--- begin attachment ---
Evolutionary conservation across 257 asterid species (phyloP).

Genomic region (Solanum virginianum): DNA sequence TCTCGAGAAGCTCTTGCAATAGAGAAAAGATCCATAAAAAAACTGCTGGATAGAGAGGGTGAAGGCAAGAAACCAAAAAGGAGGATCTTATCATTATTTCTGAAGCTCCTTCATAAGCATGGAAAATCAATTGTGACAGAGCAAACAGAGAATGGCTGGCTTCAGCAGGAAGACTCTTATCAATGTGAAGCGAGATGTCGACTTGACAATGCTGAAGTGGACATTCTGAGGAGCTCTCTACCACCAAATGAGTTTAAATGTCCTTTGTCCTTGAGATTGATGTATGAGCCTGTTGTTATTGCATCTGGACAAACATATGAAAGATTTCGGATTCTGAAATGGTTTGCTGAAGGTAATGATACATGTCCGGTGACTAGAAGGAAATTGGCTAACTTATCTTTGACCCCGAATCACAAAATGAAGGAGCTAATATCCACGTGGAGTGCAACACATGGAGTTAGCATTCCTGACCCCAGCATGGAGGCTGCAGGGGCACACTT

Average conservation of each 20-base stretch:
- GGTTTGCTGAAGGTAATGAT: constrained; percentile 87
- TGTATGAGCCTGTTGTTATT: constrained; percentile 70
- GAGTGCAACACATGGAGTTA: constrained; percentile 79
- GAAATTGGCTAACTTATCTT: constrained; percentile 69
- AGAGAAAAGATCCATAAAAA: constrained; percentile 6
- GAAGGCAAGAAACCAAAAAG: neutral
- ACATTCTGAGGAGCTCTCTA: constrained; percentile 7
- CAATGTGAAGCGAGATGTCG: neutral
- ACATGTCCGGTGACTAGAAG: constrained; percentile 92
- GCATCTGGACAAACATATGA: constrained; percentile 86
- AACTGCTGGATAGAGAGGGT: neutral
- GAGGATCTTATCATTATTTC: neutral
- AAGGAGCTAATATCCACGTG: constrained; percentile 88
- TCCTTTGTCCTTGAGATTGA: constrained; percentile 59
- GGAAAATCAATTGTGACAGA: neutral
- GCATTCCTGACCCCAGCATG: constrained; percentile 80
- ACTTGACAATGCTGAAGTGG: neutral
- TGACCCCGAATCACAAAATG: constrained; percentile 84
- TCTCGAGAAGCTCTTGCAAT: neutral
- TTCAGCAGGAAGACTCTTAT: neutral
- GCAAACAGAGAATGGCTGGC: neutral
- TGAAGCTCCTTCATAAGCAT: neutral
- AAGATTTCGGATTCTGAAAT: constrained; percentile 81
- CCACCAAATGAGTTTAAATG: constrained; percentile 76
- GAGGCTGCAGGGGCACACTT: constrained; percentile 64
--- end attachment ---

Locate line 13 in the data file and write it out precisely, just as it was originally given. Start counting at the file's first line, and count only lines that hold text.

- GCATCTGGACAAACATATGA: constrained; percentile 86